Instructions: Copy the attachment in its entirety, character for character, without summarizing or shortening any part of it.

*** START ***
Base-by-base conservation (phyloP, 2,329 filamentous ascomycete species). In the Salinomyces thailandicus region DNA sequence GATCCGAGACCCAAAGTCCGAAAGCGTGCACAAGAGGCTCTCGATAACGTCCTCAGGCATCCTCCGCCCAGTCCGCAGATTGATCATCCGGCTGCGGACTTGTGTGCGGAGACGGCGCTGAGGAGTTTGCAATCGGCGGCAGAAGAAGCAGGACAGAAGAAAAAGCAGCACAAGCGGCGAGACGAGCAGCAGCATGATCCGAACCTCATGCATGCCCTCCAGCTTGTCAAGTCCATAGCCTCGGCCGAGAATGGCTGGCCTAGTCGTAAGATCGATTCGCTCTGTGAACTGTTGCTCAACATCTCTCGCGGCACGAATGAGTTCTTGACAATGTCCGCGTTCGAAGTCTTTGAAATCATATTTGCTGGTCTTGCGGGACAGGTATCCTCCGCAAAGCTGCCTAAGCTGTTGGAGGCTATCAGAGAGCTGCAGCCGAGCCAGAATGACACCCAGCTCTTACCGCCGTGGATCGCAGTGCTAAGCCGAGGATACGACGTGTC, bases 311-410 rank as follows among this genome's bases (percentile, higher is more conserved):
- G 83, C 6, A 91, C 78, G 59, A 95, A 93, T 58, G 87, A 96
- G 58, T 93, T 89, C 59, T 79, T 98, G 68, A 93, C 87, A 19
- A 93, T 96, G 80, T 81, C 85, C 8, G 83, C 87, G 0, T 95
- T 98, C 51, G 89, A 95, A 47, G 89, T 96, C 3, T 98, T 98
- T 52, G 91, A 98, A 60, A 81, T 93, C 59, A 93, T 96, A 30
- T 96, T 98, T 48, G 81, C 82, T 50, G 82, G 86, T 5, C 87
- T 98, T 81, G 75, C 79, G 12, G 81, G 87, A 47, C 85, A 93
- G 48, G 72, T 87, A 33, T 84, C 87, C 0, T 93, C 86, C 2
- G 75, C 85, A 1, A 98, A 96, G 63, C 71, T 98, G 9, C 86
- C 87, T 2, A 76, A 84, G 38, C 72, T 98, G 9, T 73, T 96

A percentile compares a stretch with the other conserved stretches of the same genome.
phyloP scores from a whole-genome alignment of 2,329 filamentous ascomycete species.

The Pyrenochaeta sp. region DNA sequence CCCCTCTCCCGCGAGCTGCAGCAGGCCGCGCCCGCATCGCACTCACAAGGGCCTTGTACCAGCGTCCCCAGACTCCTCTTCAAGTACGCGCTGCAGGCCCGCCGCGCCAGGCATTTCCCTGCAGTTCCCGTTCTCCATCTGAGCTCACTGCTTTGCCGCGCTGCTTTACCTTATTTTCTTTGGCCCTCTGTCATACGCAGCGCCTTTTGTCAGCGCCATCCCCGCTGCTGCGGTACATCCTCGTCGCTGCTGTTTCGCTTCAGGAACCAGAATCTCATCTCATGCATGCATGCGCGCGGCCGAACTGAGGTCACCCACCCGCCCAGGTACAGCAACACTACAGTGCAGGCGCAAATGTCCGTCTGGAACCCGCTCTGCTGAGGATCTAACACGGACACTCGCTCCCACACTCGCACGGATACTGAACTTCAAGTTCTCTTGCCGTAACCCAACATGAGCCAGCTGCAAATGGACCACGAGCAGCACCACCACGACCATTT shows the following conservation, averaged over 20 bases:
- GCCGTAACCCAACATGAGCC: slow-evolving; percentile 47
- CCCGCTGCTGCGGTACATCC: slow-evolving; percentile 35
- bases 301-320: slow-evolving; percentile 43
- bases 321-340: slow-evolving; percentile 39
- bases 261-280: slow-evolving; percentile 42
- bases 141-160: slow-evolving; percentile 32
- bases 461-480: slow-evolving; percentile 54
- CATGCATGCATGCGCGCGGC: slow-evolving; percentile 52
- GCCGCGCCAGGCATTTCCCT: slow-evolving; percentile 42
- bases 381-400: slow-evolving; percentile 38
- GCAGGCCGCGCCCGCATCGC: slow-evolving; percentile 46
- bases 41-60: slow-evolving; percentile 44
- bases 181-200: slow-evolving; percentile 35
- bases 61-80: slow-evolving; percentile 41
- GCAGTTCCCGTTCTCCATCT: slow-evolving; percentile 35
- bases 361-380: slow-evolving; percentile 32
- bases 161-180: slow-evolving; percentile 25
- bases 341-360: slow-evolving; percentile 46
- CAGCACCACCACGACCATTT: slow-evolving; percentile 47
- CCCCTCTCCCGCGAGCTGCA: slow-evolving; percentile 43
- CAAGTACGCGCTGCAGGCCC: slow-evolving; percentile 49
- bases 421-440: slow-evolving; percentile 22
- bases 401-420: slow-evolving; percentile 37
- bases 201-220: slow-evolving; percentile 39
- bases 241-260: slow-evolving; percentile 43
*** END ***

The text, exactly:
Base-by-base conservation (phyloP, 2,329 filamentous ascomycete species). In the Salinomyces thailandicus region DNA sequence GATCCGAGACCCAAAGTCCGAAAGCGTGCACAAGAGGCTCTCGATAACGTCCTCAGGCATCCTCCGCCCAGTCCGCAGATTGATCATCCGGCTGCGGACTTGTGTGCGGAGACGGCGCTGAGGAGTTTGCAATCGGCGGCAGAAGAAGCAGGACAGAAGAAAAAGCAGCACAAGCGGCGAGACGAGCAGCAGCATGATCCGAACCTCATGCATGCCCTCCAGCTTGTCAAGTCCATAGCCTCGGCCGAGAATGGCTGGCCTAGTCGTAAGATCGATTCGCTCTGTGAACTGTTGCTCAACATCTCTCGCGGCACGAATGAGTTCTTGACAATGTCCGCGTTCGAAGTCTTTGAAATCATATTTGCTGGTCTTGCGGGACAGGTATCCTCCGCAAAGCTGCCTAAGCTGTTGGAGGCTATCAGAGAGCTGCAGCCGAGCCAGAATGACACCCAGCTCTTACCGCCGTGGATCGCAGTGCTAAGCCGAGGATACGACGTGTC, bases 311-410 rank as follows among this genome's bases (percentile, higher is more conserved):
- G 83, C 6, A 91, C 78, G 59, A 95, A 93, T 58, G 87, A 96
- G 58, T 93, T 89, C 59, T 79, T 98, G 68, A 93, C 87, A 19
- A 93, T 96, G 80, T 81, C 85, C 8, G 83, C 87, G 0, T 95
- T 98, C 51, G 89, A 95, A 47, G 89, T 96, C 3, T 98, T 98
- T 52, G 91, A 98, A 60, A 81, T 93, C 59, A 93, T 96, A 30
- T 96, T 98, T 48, G 81, C 82, T 50, G 82, G 86, T 5, C 87
- T 98, T 81, G 75, C 79, G 12, G 81, G 87, A 47, C 85, A 93
- G 48, G 72, T 87, A 33, T 84, C 87, C 0, T 93, C 86, C 2
- G 75, C 85, A 1, A 98, A 96, G 63, C 71, T 98, G 9, C 86
- C 87, T 2, A 76, A 84, G 38, C 72, T 98, G 9, T 73, T 96

A percentile compares a stretch with the other conserved stretches of the same genome.
phyloP scores from a whole-genome alignment of 2,329 filamentous ascomycete species.

The Pyrenochaeta sp. region DNA sequence CCCCTCTCCCGCGAGCTGCAGCAGGCCGCGCCCGCATCGCACTCACAAGGGCCTTGTACCAGCGTCCCCAGACTCCTCTTCAAGTACGCGCTGCAGGCCCGCCGCGCCAGGCATTTCCCTGCAGTTCCCGTTCTCCATCTGAGCTCACTGCTTTGCCGCGCTGCTTTACCTTATTTTCTTTGGCCCTCTGTCATACGCAGCGCCTTTTGTCAGCGCCATCCCCGCTGCTGCGGTACATCCTCGTCGCTGCTGTTTCGCTTCAGGAACCAGAATCTCATCTCATGCATGCATGCGCGCGGCCGAACTGAGGTCACCCACCCGCCCAGGTACAGCAACACTACAGTGCAGGCGCAAATGTCCGTCTGGAACCCGCTCTGCTGAGGATCTAACACGGACACTCGCTCCCACACTCGCACGGATACTGAACTTCAAGTTCTCTTGCCGTAACCCAACATGAGCCAGCTGCAAATGGACCACGAGCAGCACCACCACGACCATTT shows the following conservation, averaged over 20 bases:
- GCCGTAACCCAACATGAGCC: slow-evolving; percentile 47
- CCCGCTGCTGCGGTACATCC: slow-evolving; percentile 35
- bases 301-320: slow-evolving; percentile 43
- bases 321-340: slow-evolving; percentile 39
- bases 261-280: slow-evolving; percentile 42
- bases 141-160: slow-evolving; percentile 32
- bases 461-480: slow-evolving; percentile 54
- CATGCATGCATGCGCGCGGC: slow-evolving; percentile 52
- GCCGCGCCAGGCATTTCCCT: slow-evolving; percentile 42
- bases 381-400: slow-evolving; percentile 38
- GCAGGCCGCGCCCGCATCGC: slow-evolving; percentile 46
- bases 41-60: slow-evolving; percentile 44
- bases 181-200: slow-evolving; percentile 35
- bases 61-80: slow-evolving; percentile 41
- GCAGTTCCCGTTCTCCATCT: slow-evolving; percentile 35
- bases 361-380: slow-evolving; percentile 32
- bases 161-180: slow-evolving; percentile 25
- bases 341-360: slow-evolving; percentile 46
- CAGCACCACCACGACCATTT: slow-evolving; percentile 47
- CCCCTCTCCCGCGAGCTGCA: slow-evolving; percentile 43
- CAAGTACGCGCTGCAGGCCC: slow-evolving; percentile 49
- bases 421-440: slow-evolving; percentile 22
- bases 401-420: slow-evolving; percentile 37
- bases 201-220: slow-evolving; percentile 39
- bases 241-260: slow-evolving; percentile 43